repeat offender, recidivist, repeater Iconspeaker_3 Draaideur
[de draai-deur-cri-mi-neel, de draai-deur-cri-mi-ne-len]

"Draaideurcrimineel" is composed of "draaideur" and "crimineel", which translate to "revolving door" and "criminal" respectively. "Draaideurcrimineel" is an informal synonym of "recidivist"

Alternative synonym is "veelpleger" (lit.: many-committer).

– "Draaideurcriminelen hebben vaak ook een zedendelict gepleegd." – "Geloof je dat echt?" 
("Repeat offenders have often committed sexual offences too." – "Do you really believe that?")

– "Rechtbanken zijn overbelast door de enorme hoeveelheid draaideurcriminelen." 
("Courts of law are overloaded with work due to the huge amount of recidivists.")

– "<Boze winkelier> Ik ben dit jaar al vier keer beroofd! Het zijn allemaal draaideurcriminelen! Oprotten moeten ze!!" 
("<Angry shop owner> I have been robbed four times this year already! They're all repeat offenders! They have to f*ck off!")

– "Door één deur kunnen (met)": (lit.: to fit through one door) to get along (with).
– "Dat doet de deur dicht!": that does it!

– "Mijn auto is nu voor de derde keer bekrast…dat doet de deur dicht!" 
("My car has been scratched for the third time now…that does it!")

Related words:
– Crimineel: criminal [noun] [de crimineel, de criminelen].
Deur: door [noun] [de deur, de deuren].
– Draaien: to turn, to spin [verb] [draaien, draaide, h./i. gedraaid].

– "Mijn hoofd draait, ik geloof dat ik een misselijk wordt…"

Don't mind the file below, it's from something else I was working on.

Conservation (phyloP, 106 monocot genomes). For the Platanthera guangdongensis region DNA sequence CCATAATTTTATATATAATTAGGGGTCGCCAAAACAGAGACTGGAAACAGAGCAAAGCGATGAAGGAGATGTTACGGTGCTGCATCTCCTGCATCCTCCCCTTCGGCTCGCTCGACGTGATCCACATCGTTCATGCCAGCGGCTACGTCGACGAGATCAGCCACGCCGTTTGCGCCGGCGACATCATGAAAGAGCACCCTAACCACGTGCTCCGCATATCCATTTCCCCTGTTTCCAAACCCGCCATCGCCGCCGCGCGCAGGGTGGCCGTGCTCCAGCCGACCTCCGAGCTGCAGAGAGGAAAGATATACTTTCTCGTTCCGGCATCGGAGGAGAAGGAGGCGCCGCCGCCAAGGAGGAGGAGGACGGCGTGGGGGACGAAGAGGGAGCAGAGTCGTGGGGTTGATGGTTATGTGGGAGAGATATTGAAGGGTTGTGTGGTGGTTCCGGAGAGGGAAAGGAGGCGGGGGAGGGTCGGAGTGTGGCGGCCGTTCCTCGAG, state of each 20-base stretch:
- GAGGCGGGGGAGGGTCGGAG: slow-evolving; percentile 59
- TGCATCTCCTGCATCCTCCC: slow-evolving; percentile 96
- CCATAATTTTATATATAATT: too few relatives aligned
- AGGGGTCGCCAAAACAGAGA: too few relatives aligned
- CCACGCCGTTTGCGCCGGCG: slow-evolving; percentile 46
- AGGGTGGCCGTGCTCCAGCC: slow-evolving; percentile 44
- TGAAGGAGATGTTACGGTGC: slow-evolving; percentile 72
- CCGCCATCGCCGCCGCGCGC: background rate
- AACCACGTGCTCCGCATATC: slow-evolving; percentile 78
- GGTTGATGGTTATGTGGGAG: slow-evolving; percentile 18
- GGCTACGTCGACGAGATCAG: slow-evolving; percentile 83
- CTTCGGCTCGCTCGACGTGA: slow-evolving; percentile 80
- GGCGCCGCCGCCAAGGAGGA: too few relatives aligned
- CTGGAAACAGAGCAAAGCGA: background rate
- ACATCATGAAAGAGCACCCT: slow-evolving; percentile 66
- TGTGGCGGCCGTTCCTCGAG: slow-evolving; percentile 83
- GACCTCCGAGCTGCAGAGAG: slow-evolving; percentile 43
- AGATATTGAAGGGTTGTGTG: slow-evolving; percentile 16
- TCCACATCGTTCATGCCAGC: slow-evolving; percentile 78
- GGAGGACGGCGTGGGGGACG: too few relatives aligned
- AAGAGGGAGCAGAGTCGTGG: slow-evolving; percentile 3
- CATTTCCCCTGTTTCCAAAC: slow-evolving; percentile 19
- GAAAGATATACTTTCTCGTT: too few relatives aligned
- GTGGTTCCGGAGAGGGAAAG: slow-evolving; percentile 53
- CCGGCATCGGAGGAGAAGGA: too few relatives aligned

("My head is spinning, I think I'm going to be sick…")

– Veelpleger: (lit.: many-committer) recidivist [noun] [de veelpleger, de veelplegers].

8 thoughts on “Draaideurcrimineel

  1. I’m a big fan of DWOTD, but it’s not often I get to expand my English vocabulary here, too! ‘Recidivist’? I think we’re more likely to say ‘repeat offender’.

  2. Appearently the Dutch like this term. At my university in the South of the Netherlands it is used to refer to exam repeaters (which really puzzled me at first).

  3. I love these compound nouns that are such a feature of Dutch (and German I believe).
    In English we don’t really have this so much.
    Our own “toothpaste” and “underground” pale into insignificance when compared with the glorious “bestuurdersaansprakelijkheidsverzekering” or “Kindercarnavalsoptochtvoorbereidingswerkzaamheden”!
    Such a creative language 🙂

  4. LOL @ recidivists. Rebecca is right, very few native English speakers know/use this word. The angry shopkeeper certainly would not. It is used mostly in formal contexts, e.g., studies, law enforcement discussions, etc. The everyday person doesn’t use it.

  5. Thanks guys for your comments, I’ve made ‘repeat offender’ the first translation.
    Let’s keep ‘recidivist’ for those DWOTD readers who just can’t prevent getting involved in formal law enforcement discussions 😉

  6. Well, although I do use “recidivist” almost every day, it’s only when I’m being excessively lexiphanic! 🙂

  7. Thanks Twain lives on!
    Very interesting and amusing.
    Reminds me of that old story about the British diplomat and his translator listening to one of Bismarck’s speeches. Two minutes after the start of the speech the diplomat asks his colleague, who has been sitting in silence, “Why aren’t you translating the Chancellor’s speech?”.
    “I’m waiting for the verb, Sir”, he replies dryly…:-)

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